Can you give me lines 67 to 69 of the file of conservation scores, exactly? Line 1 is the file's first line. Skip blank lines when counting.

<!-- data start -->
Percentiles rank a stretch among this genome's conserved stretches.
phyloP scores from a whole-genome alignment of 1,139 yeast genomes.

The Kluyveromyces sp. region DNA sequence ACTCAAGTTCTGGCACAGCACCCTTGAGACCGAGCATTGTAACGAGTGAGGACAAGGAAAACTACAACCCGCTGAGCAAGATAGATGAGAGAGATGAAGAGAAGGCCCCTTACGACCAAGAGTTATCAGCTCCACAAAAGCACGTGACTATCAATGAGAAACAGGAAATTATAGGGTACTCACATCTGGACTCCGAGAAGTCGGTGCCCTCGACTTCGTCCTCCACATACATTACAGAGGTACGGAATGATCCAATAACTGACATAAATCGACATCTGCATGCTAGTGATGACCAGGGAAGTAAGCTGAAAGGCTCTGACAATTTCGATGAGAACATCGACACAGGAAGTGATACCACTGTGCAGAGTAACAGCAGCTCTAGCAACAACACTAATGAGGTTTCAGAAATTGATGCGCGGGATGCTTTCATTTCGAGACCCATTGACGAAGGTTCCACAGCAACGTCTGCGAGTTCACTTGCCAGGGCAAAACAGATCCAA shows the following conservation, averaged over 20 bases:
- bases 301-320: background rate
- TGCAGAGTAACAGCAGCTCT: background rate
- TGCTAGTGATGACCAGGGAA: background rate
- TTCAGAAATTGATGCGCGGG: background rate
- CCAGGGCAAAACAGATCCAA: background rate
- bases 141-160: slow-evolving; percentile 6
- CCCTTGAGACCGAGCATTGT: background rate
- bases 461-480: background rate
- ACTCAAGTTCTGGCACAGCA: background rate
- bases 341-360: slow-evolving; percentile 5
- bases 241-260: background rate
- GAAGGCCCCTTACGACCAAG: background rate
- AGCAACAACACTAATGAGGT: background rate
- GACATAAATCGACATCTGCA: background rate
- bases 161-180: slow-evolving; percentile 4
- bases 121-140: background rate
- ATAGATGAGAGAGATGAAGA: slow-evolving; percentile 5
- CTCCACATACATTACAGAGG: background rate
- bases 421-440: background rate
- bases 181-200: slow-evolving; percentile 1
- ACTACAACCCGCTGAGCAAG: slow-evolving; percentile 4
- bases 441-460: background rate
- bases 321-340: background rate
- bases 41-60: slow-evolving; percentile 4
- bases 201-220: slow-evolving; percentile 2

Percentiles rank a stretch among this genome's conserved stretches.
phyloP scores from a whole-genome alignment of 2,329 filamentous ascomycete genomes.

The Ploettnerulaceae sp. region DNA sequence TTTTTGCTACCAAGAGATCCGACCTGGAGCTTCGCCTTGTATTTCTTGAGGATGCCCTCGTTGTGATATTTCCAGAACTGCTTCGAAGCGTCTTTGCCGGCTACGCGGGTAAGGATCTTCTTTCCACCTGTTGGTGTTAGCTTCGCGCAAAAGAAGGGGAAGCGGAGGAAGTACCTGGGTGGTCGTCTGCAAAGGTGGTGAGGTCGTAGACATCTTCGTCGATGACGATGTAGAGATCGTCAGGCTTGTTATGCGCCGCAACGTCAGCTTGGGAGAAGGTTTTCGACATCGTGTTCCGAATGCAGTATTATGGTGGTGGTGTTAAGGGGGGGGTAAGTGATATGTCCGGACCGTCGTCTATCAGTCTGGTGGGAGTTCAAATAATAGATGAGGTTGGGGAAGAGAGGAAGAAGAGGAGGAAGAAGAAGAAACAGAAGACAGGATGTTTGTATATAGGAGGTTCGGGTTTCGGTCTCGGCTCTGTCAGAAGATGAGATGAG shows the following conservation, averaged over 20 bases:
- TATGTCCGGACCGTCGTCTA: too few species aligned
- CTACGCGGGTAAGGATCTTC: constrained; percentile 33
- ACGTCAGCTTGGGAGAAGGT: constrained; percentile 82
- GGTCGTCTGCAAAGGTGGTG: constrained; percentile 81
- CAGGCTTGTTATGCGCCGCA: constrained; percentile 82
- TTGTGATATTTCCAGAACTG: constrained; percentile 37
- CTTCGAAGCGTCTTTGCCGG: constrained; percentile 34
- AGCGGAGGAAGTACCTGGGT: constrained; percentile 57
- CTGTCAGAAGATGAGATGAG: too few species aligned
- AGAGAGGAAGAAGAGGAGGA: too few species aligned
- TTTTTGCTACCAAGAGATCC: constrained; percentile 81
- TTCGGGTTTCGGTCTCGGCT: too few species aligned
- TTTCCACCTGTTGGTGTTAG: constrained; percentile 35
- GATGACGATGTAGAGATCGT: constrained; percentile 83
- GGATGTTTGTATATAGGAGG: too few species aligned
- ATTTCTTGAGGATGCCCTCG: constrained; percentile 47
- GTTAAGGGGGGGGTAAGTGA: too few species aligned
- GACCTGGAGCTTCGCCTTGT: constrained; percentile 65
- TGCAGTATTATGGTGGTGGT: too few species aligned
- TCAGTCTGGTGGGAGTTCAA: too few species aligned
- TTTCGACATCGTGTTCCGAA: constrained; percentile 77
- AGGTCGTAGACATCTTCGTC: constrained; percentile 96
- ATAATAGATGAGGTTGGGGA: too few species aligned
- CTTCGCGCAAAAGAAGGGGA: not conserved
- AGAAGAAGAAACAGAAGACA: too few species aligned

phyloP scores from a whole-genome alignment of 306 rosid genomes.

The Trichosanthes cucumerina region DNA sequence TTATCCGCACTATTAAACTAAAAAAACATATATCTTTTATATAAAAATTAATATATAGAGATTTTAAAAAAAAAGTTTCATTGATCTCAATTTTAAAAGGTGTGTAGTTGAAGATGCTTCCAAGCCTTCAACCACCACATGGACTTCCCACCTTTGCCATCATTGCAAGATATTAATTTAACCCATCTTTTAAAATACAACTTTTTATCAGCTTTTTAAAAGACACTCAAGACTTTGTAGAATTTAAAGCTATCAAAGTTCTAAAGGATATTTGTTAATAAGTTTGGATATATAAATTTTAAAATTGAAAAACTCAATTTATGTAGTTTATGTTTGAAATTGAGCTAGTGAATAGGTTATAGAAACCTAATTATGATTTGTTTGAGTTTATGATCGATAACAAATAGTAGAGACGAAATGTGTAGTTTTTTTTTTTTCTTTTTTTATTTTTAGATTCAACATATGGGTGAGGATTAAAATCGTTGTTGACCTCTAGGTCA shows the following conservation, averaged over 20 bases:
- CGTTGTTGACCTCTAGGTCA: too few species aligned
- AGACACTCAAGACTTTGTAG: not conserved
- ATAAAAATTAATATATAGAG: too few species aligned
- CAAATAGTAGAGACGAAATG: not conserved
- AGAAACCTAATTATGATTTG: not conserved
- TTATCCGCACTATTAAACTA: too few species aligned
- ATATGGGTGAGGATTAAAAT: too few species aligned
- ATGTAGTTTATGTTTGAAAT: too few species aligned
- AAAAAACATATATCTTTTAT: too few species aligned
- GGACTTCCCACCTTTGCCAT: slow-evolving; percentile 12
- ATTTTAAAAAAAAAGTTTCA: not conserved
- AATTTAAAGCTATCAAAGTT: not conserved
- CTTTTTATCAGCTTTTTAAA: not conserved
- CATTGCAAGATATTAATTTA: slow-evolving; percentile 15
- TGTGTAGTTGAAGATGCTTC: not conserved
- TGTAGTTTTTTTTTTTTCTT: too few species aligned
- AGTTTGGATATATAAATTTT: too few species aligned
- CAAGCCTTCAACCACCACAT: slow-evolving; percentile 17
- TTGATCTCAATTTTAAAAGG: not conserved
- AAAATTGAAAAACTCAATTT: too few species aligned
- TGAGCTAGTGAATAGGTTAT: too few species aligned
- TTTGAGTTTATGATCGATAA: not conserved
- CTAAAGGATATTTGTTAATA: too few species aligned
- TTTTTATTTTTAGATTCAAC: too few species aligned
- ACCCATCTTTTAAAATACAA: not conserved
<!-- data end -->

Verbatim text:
- AAAAAACATATATCTTTTAT: too few species aligned
- GGACTTCCCACCTTTGCCAT: slow-evolving; percentile 12
- ATTTTAAAAAAAAAGTTTCA: not conserved